Postoperative hypertension is common and should be anticipated in patients who have poorly con-trolled hypertension. Close blood pressure moni-toring should be continued in both the recovery room and the early postoperative period. In addi-tion to myocardial ischemia and congestive heart failure, marked sustained elevations in blood pressure can contribute to the formation of wound hematomas and the disruption of vascular suture lines.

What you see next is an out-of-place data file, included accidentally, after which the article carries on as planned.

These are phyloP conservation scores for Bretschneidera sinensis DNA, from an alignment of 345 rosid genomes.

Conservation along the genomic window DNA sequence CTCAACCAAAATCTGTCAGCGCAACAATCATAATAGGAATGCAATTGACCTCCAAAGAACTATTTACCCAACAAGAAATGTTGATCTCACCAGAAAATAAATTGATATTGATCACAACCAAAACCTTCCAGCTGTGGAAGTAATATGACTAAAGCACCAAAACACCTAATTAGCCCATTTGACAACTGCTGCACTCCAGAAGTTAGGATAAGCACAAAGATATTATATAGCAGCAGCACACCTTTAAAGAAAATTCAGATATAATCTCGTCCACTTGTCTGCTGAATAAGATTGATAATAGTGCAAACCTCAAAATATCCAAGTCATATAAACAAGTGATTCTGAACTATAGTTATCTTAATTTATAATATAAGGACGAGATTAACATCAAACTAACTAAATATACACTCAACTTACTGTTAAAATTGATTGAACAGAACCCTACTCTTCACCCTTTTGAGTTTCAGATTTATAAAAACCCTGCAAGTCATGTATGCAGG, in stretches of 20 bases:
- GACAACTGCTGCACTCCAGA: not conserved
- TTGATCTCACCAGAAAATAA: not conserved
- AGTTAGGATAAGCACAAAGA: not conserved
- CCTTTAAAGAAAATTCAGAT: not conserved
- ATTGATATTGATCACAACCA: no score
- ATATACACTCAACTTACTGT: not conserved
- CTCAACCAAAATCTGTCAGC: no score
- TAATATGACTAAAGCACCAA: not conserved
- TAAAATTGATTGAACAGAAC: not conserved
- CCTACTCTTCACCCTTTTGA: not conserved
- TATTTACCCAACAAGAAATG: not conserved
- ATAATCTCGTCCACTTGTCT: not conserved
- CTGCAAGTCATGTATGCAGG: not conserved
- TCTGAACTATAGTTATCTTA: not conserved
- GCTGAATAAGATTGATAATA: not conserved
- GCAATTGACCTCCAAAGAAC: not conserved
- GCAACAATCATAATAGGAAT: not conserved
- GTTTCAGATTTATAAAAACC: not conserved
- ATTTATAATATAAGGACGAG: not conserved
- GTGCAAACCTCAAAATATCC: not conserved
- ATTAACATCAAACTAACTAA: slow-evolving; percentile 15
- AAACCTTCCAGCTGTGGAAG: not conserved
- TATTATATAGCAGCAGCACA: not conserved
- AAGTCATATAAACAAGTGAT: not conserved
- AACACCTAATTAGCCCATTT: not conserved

Hypertension in the recovery period is often mul-tifactorial and enhanced by respiratory abnormali-ties, anxiety and pain, volume overload, or bladder distention. Contributing causes should be corrected and parenteral antihypertensive agents given if nec-essary. Intravenous labetalol is particularly useful in controlling hypertension and tachycardia, whereas vasodilators are useful in controlling blood pressure in the setting of a slow heart rate. When the patient resumes oral intake, preoperative medications should be restarted.